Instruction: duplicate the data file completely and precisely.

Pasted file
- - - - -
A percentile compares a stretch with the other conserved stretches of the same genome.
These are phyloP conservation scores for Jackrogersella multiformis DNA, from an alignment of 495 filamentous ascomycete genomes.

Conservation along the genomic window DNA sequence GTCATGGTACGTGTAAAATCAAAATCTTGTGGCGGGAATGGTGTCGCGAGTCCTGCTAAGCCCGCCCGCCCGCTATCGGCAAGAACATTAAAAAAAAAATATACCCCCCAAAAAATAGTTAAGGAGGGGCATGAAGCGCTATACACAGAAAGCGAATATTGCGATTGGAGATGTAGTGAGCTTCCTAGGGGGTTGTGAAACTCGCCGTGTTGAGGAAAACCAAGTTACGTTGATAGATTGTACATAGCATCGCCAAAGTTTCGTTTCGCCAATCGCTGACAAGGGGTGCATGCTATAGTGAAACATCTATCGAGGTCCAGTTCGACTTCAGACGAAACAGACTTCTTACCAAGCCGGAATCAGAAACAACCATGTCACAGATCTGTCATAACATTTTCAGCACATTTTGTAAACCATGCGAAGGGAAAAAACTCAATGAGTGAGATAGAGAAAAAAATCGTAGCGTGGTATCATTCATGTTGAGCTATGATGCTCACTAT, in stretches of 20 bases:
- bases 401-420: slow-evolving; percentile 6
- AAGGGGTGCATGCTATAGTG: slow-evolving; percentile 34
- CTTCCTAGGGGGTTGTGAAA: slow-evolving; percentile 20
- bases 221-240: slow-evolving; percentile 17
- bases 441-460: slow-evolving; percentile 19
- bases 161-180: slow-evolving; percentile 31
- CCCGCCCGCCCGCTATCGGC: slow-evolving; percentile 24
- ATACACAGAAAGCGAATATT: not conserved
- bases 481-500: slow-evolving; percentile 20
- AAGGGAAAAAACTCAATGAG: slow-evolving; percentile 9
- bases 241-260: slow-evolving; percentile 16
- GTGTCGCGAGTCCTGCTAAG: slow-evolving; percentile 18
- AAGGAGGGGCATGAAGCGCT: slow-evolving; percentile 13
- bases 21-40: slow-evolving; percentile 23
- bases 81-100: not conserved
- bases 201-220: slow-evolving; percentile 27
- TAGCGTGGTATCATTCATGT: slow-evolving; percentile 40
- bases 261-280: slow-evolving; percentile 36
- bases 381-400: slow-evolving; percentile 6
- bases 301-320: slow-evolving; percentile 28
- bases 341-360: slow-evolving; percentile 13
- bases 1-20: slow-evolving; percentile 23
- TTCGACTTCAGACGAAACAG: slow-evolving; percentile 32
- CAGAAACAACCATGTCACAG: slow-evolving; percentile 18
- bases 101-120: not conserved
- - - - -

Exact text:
A percentile compares a stretch with the other conserved stretches of the same genome.
These are phyloP conservation scores for Jackrogersella multiformis DNA, from an alignment of 495 filamentous ascomycete genomes.

Conservation along the genomic window DNA sequence GTCATGGTACGTGTAAAATCAAAATCTTGTGGCGGGAATGGTGTCGCGAGTCCTGCTAAGCCCGCCCGCCCGCTATCGGCAAGAACATTAAAAAAAAAATATACCCCCCAAAAAATAGTTAAGGAGGGGCATGAAGCGCTATACACAGAAAGCGAATATTGCGATTGGAGATGTAGTGAGCTTCCTAGGGGGTTGTGAAACTCGCCGTGTTGAGGAAAACCAAGTTACGTTGATAGATTGTACATAGCATCGCCAAAGTTTCGTTTCGCCAATCGCTGACAAGGGGTGCATGCTATAGTGAAACATCTATCGAGGTCCAGTTCGACTTCAGACGAAACAGACTTCTTACCAAGCCGGAATCAGAAACAACCATGTCACAGATCTGTCATAACATTTTCAGCACATTTTGTAAACCATGCGAAGGGAAAAAACTCAATGAGTGAGATAGAGAAAAAAATCGTAGCGTGGTATCATTCATGTTGAGCTATGATGCTCACTAT, in stretches of 20 bases:
- bases 401-420: slow-evolving; percentile 6
- AAGGGGTGCATGCTATAGTG: slow-evolving; percentile 34
- CTTCCTAGGGGGTTGTGAAA: slow-evolving; percentile 20
- bases 221-240: slow-evolving; percentile 17
- bases 441-460: slow-evolving; percentile 19
- bases 161-180: slow-evolving; percentile 31
- CCCGCCCGCCCGCTATCGGC: slow-evolving; percentile 24
- ATACACAGAAAGCGAATATT: not conserved
- bases 481-500: slow-evolving; percentile 20
- AAGGGAAAAAACTCAATGAG: slow-evolving; percentile 9
- bases 241-260: slow-evolving; percentile 16
- GTGTCGCGAGTCCTGCTAAG: slow-evolving; percentile 18
- AAGGAGGGGCATGAAGCGCT: slow-evolving; percentile 13
- bases 21-40: slow-evolving; percentile 23
- bases 81-100: not conserved
- bases 201-220: slow-evolving; percentile 27
- TAGCGTGGTATCATTCATGT: slow-evolving; percentile 40
- bases 261-280: slow-evolving; percentile 36
- bases 381-400: slow-evolving; percentile 6
- bases 301-320: slow-evolving; percentile 28
- bases 341-360: slow-evolving; percentile 13
- bases 1-20: slow-evolving; percentile 23
- TTCGACTTCAGACGAAACAG: slow-evolving; percentile 32
- CAGAAACAACCATGTCACAG: slow-evolving; percentile 18
- bases 101-120: not conserved